The world is seeing a musical shift, a revolution, a renaissance, a renewal and a revival and Kentucky artists are leading the charge. Artists like Chris Stapleton, Sturgill Simpson and Tyler Childers command music lovers attention. The latest sensation that is destined to follow their lead is Ian Noe.
While nothing is ever really a sure thing in music, it’s safe to put some bets on Ian Noe and his music. Ian’s music will never be heard on terrestrial radio, it’s too authentic. His music will never be on an Avenger’s soundtrack, it’s too real and his music may never top the mainstream Billboard charts, but dropping in at number 47 on the Emerging Artists Chart, poised to make a decent Top 200 debut next week, is not an easy task. With that momentum and time on his side, Ian could (and hopefully he does) prove me wrong. I’d likely never be any happier about being wrong.
Furthermore, what is evident is that Noe’s music has struck a chord with fans of real music. If the internet has done one thing right, it’s given the power to choose the music they want back to the fans, not what has been force fed through MTV or terrestrial radio.
Noe’s authenticity and relatability are precisely why his music will last well beyond the careers of the skinny jean wearing, pop stars disguised as “Country.”
A lot of what makes Ian Noe and his music unique, is the environment that he grew up in. As many Eastern Kentuckians do, Ian moved away to Kentucky’s largest city, Louisville. He tried starting a band, but was drawn back home with the promise of a decent job. Jobs are scarce in Beattyville and cities have a way of humbling a fella that isn’t used to the hustle and bustle of city life.
Beattyville is located in Lee County. I’m a lifelong Kentuckian and I spent some time in neighboring Breathitt County growing up. Yet, I’ve only been to Beattyville once. That was to visit my Grandmother’s sister. If you’ve ever been to Beattyville, I’d venture to say that your reasoning was similar. The area is somewhat of a forgotten corner of Appalachia and is often cited as one of the poorest counties in the United States. (more…)
I debated on putting this photo recap together, but oh what a year it was! We had a ton of fun and there were waaaaaay more photos that I wanted to include, but I tried to just do some highlights and favorites for everyone. My goodness, Kentucky is absolutely loaded with talent and we had an almost overwhelming amount of support in 2018. We truly can’t thank you enough and we promise to work even harder in 2019 to not only cover your favorite artists, but to create events and to shine a little light on the wonderful talent in Kentucky.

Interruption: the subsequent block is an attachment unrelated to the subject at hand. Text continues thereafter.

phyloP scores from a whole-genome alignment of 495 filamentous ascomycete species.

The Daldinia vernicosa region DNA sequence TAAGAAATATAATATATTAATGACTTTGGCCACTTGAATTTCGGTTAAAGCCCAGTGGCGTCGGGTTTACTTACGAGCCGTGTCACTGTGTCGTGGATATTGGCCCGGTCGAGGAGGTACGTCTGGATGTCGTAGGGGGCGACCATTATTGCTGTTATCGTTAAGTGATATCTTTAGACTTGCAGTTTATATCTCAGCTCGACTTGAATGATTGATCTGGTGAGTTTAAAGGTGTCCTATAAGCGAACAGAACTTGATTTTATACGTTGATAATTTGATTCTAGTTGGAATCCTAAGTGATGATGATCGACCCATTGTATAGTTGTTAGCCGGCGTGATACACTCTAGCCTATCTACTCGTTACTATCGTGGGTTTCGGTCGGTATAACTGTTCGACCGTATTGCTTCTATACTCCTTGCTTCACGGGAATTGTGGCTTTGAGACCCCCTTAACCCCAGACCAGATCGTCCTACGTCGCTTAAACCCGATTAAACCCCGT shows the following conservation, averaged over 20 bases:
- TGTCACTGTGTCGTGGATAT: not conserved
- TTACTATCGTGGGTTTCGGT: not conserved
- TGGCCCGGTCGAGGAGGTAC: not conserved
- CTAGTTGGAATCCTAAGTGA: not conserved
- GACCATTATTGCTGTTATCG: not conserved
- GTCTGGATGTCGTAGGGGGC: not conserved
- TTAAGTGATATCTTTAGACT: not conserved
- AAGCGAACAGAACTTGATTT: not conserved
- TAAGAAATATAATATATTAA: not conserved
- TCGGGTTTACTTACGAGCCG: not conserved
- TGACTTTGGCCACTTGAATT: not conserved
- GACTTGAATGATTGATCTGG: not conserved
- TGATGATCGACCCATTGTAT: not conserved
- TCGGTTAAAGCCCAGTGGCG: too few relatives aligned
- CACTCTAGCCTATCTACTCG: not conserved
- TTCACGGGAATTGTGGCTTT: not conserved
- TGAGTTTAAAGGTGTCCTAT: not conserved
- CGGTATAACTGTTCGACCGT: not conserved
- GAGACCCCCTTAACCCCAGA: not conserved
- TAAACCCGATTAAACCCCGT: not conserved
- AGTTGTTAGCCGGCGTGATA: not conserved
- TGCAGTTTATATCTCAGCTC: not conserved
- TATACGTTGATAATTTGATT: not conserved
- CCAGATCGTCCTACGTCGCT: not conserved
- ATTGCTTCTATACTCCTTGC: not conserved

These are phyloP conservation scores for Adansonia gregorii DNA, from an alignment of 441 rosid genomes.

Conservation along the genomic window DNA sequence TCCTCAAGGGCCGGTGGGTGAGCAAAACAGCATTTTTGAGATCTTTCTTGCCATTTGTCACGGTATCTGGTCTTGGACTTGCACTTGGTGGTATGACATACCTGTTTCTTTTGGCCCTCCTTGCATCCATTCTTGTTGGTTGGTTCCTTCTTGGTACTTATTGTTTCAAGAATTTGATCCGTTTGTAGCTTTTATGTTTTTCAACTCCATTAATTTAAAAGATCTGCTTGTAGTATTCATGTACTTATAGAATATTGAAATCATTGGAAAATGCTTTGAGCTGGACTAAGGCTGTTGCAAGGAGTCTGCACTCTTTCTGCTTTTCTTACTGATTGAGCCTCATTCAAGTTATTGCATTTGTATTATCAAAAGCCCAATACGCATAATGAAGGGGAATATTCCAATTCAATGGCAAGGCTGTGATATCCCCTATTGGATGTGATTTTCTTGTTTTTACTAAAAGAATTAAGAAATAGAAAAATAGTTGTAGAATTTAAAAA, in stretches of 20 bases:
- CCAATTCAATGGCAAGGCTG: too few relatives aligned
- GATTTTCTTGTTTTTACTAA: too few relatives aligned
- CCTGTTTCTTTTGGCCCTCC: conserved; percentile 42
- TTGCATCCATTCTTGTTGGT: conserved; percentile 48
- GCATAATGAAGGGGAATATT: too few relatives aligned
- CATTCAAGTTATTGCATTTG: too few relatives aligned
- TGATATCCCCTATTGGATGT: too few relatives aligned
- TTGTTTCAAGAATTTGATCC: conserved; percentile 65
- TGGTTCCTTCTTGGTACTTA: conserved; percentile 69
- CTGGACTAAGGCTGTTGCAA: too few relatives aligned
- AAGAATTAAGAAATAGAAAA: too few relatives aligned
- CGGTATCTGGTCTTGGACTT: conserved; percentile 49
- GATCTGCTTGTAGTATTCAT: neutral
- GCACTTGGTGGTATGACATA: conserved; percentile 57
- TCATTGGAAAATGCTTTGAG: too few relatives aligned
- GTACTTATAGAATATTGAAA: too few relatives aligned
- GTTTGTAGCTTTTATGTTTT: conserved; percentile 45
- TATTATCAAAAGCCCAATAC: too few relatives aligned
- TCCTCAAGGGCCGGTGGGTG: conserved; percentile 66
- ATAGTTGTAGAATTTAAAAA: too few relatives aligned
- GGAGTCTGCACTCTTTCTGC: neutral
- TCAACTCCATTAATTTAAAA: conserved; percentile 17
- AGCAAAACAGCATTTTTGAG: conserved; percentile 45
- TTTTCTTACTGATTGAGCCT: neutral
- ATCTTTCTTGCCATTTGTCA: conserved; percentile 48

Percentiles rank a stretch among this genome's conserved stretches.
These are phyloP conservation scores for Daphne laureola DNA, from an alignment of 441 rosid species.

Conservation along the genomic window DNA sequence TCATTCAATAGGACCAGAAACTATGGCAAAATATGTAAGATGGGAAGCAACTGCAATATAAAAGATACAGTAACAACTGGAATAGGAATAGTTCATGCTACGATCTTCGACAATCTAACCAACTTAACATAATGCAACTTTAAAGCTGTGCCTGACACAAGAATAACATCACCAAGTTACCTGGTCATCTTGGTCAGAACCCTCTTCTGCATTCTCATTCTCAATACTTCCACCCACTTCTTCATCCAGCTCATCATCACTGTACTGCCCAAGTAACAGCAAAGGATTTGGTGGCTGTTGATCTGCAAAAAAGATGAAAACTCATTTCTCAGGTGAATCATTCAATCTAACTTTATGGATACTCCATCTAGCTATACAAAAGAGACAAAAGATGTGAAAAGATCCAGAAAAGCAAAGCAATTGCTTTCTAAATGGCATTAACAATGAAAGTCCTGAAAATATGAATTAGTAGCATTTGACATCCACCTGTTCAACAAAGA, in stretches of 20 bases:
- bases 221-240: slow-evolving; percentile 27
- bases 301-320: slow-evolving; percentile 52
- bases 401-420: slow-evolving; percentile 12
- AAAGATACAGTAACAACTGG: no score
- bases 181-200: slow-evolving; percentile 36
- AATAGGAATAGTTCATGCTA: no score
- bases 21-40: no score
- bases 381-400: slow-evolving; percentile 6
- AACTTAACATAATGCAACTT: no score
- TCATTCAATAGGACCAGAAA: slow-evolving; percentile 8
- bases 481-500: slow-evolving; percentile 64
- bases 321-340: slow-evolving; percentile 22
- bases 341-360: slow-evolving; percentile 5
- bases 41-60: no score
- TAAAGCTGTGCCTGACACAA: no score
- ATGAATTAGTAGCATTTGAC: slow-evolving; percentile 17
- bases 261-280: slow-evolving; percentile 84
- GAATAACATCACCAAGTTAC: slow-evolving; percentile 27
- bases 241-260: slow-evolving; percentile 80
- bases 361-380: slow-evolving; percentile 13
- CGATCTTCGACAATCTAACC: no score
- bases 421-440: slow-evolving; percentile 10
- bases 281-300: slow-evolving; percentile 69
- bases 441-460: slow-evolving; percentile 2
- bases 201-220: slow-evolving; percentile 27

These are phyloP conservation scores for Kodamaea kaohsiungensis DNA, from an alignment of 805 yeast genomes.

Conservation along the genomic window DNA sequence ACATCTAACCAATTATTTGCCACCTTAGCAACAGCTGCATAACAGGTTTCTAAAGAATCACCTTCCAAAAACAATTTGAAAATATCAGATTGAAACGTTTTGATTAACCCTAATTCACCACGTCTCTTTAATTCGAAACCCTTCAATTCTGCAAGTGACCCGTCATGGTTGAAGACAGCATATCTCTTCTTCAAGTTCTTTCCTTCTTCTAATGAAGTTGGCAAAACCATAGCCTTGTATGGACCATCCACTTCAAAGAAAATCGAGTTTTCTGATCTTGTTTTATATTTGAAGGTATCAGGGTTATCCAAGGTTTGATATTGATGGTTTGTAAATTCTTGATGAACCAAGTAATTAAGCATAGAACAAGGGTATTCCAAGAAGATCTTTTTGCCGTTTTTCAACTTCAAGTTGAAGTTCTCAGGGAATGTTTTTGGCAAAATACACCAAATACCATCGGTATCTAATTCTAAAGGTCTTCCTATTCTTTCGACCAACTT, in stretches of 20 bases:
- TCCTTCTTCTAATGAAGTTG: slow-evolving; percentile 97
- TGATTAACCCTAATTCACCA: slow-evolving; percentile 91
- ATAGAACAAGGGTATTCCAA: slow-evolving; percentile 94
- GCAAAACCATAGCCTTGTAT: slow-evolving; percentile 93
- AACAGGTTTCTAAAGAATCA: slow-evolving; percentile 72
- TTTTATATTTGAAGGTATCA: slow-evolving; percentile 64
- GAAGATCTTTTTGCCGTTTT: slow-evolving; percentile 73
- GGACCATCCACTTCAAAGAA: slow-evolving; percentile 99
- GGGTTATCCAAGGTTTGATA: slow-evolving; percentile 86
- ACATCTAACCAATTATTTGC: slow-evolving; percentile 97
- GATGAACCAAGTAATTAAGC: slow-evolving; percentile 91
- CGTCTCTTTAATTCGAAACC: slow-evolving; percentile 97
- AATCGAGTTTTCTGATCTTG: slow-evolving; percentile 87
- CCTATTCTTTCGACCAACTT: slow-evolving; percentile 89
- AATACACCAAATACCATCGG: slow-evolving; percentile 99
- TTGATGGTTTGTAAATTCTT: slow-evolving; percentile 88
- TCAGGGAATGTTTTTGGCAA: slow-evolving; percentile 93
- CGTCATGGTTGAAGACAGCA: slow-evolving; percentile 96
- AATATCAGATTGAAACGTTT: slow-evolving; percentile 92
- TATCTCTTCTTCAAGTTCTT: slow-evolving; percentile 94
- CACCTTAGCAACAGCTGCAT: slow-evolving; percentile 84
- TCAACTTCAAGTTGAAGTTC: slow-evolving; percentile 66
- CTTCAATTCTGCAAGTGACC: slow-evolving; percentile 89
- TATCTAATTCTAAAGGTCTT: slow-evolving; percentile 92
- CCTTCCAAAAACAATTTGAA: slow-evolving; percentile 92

Thanks for everything and we’ll see you at the show!! (more…)
I know what you’re thinking. What in tarnation is Capture Kentucky doing in Iowa? The simple answer is the Hinterland Festival. The true reason is that I had the incredibly rare opportunity to make a very long trek to see three unique Kentucky artists surrounded by some of my personal favorite artists on this planet that we call Earth.
Do I have your attention yet? Good. The Hinterland Festival is a two-day event that has created one of the best lineups that I have ever seen put together. While we weren’t able to stay for the Friday night event that included Ancient Posse, Tash Sultana, Chvrches, and Band Of Horses. We were able to catch everyone on Saturday. We saw sets from Sturgill Simpson, Tyler Childers, Nathaniel Rateliff, Blackberry Smoke, Anderson East, Margo Price, J. Roddy Walston And The Business and as a nightcap in the campground, Wheeler Walker, Jr.! A little piece of Kentucky Heaven in the beauty of Iowa.
Make sense why Capture Kentucky was in Iowa now? Good! Now let’s talk a bit about the Hinterland Festival itself. (more…)
One of the more fascinating things about Kentucky, is the fact that you know the sights or sounds of many fellow Kentuckians, but you often times don’t know their name or what they do. I bet I could name 25 musicians that are in popular acts and you would likely have no idea they were Kentuckians.
By now, you’ve heard the name Chris Stapleton. He is a fellow Kentuckian who has made his mark as a Kentucky, loud and proud. What you may not know, is that his bass player, J.T. Cure, is also a fellow Kentuckian. J.T. grew up in Elkhorn City and spent time as part of the Kentucky Opry at the Mountain Arts Center in Prestonsburg.